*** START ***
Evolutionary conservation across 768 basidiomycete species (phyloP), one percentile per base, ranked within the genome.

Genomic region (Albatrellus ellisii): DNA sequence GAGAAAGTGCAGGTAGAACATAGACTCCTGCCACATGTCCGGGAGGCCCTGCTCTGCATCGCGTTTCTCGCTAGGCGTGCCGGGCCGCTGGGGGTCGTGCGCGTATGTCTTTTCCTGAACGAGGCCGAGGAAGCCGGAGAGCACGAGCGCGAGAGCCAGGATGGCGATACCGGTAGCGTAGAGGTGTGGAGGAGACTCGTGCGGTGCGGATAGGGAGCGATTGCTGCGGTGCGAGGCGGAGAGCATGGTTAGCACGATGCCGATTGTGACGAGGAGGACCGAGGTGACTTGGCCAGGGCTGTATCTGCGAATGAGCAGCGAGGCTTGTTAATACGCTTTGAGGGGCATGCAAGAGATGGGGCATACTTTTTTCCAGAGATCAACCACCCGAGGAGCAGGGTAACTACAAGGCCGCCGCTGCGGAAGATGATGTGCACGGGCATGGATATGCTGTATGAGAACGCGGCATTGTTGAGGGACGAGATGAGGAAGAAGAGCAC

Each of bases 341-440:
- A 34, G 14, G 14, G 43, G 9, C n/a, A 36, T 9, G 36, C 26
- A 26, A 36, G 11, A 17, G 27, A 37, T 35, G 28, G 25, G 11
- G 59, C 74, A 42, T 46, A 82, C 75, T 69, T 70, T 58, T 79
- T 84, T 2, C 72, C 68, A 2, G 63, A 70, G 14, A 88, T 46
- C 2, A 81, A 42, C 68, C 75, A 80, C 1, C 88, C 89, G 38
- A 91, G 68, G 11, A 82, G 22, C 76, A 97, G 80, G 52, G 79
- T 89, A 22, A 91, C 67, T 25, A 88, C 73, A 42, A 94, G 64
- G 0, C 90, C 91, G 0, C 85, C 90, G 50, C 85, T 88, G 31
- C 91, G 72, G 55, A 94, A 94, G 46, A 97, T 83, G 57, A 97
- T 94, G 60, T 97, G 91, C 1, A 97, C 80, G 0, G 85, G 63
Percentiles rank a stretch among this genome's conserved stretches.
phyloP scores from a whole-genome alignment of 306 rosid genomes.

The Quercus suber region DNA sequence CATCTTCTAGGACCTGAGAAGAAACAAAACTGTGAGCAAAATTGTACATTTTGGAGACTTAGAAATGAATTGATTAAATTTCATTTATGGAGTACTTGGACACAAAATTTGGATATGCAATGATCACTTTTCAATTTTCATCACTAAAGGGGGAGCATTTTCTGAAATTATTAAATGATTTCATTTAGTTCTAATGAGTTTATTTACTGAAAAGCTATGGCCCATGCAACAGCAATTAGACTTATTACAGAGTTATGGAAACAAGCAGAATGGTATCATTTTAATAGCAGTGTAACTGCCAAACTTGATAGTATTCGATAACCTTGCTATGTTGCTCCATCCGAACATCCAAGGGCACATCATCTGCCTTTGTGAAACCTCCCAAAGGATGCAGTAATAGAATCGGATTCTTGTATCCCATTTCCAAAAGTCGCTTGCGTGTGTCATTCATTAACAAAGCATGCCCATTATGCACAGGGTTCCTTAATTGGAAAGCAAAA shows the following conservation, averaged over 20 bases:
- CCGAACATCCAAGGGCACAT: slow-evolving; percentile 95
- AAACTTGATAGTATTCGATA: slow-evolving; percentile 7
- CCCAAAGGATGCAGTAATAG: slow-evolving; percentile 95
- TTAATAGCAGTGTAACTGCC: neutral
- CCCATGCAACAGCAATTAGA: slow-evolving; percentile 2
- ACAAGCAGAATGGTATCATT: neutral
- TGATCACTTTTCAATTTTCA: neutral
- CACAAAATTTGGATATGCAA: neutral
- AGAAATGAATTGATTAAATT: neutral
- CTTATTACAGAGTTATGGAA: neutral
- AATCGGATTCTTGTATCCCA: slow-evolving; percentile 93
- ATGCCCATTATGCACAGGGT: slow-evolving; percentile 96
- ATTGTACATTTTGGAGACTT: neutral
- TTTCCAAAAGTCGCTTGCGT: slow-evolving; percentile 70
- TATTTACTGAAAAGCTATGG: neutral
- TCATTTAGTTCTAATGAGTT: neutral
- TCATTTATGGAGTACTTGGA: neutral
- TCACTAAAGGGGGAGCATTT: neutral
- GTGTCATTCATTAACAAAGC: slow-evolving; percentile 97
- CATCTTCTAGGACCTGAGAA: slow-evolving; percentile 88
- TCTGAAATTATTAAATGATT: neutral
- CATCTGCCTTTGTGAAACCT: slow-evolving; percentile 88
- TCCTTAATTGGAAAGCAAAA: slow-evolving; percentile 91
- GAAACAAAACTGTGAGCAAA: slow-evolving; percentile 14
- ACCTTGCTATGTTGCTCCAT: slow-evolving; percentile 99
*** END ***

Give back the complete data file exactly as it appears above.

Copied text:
Evolutionary conservation across 768 basidiomycete species (phyloP), one percentile per base, ranked within the genome.

Genomic region (Albatrellus ellisii): DNA sequence GAGAAAGTGCAGGTAGAACATAGACTCCTGCCACATGTCCGGGAGGCCCTGCTCTGCATCGCGTTTCTCGCTAGGCGTGCCGGGCCGCTGGGGGTCGTGCGCGTATGTCTTTTCCTGAACGAGGCCGAGGAAGCCGGAGAGCACGAGCGCGAGAGCCAGGATGGCGATACCGGTAGCGTAGAGGTGTGGAGGAGACTCGTGCGGTGCGGATAGGGAGCGATTGCTGCGGTGCGAGGCGGAGAGCATGGTTAGCACGATGCCGATTGTGACGAGGAGGACCGAGGTGACTTGGCCAGGGCTGTATCTGCGAATGAGCAGCGAGGCTTGTTAATACGCTTTGAGGGGCATGCAAGAGATGGGGCATACTTTTTTCCAGAGATCAACCACCCGAGGAGCAGGGTAACTACAAGGCCGCCGCTGCGGAAGATGATGTGCACGGGCATGGATATGCTGTATGAGAACGCGGCATTGTTGAGGGACGAGATGAGGAAGAAGAGCAC

Each of bases 341-440:
- A 34, G 14, G 14, G 43, G 9, C n/a, A 36, T 9, G 36, C 26
- A 26, A 36, G 11, A 17, G 27, A 37, T 35, G 28, G 25, G 11
- G 59, C 74, A 42, T 46, A 82, C 75, T 69, T 70, T 58, T 79
- T 84, T 2, C 72, C 68, A 2, G 63, A 70, G 14, A 88, T 46
- C 2, A 81, A 42, C 68, C 75, A 80, C 1, C 88, C 89, G 38
- A 91, G 68, G 11, A 82, G 22, C 76, A 97, G 80, G 52, G 79
- T 89, A 22, A 91, C 67, T 25, A 88, C 73, A 42, A 94, G 64
- G 0, C 90, C 91, G 0, C 85, C 90, G 50, C 85, T 88, G 31
- C 91, G 72, G 55, A 94, A 94, G 46, A 97, T 83, G 57, A 97
- T 94, G 60, T 97, G 91, C 1, A 97, C 80, G 0, G 85, G 63
Percentiles rank a stretch among this genome's conserved stretches.
phyloP scores from a whole-genome alignment of 306 rosid genomes.

The Quercus suber region DNA sequence CATCTTCTAGGACCTGAGAAGAAACAAAACTGTGAGCAAAATTGTACATTTTGGAGACTTAGAAATGAATTGATTAAATTTCATTTATGGAGTACTTGGACACAAAATTTGGATATGCAATGATCACTTTTCAATTTTCATCACTAAAGGGGGAGCATTTTCTGAAATTATTAAATGATTTCATTTAGTTCTAATGAGTTTATTTACTGAAAAGCTATGGCCCATGCAACAGCAATTAGACTTATTACAGAGTTATGGAAACAAGCAGAATGGTATCATTTTAATAGCAGTGTAACTGCCAAACTTGATAGTATTCGATAACCTTGCTATGTTGCTCCATCCGAACATCCAAGGGCACATCATCTGCCTTTGTGAAACCTCCCAAAGGATGCAGTAATAGAATCGGATTCTTGTATCCCATTTCCAAAAGTCGCTTGCGTGTGTCATTCATTAACAAAGCATGCCCATTATGCACAGGGTTCCTTAATTGGAAAGCAAAA shows the following conservation, averaged over 20 bases:
- CCGAACATCCAAGGGCACAT: slow-evolving; percentile 95
- AAACTTGATAGTATTCGATA: slow-evolving; percentile 7
- CCCAAAGGATGCAGTAATAG: slow-evolving; percentile 95
- TTAATAGCAGTGTAACTGCC: neutral
- CCCATGCAACAGCAATTAGA: slow-evolving; percentile 2
- ACAAGCAGAATGGTATCATT: neutral
- TGATCACTTTTCAATTTTCA: neutral
- CACAAAATTTGGATATGCAA: neutral
- AGAAATGAATTGATTAAATT: neutral
- CTTATTACAGAGTTATGGAA: neutral
- AATCGGATTCTTGTATCCCA: slow-evolving; percentile 93
- ATGCCCATTATGCACAGGGT: slow-evolving; percentile 96
- ATTGTACATTTTGGAGACTT: neutral
- TTTCCAAAAGTCGCTTGCGT: slow-evolving; percentile 70
- TATTTACTGAAAAGCTATGG: neutral
- TCATTTAGTTCTAATGAGTT: neutral
- TCATTTATGGAGTACTTGGA: neutral
- TCACTAAAGGGGGAGCATTT: neutral
- GTGTCATTCATTAACAAAGC: slow-evolving; percentile 97
- CATCTTCTAGGACCTGAGAA: slow-evolving; percentile 88
- TCTGAAATTATTAAATGATT: neutral
- CATCTGCCTTTGTGAAACCT: slow-evolving; percentile 88
- TCCTTAATTGGAAAGCAAAA: slow-evolving; percentile 91
- GAAACAAAACTGTGAGCAAA: slow-evolving; percentile 14
- ACCTTGCTATGTTGCTCCAT: slow-evolving; percentile 99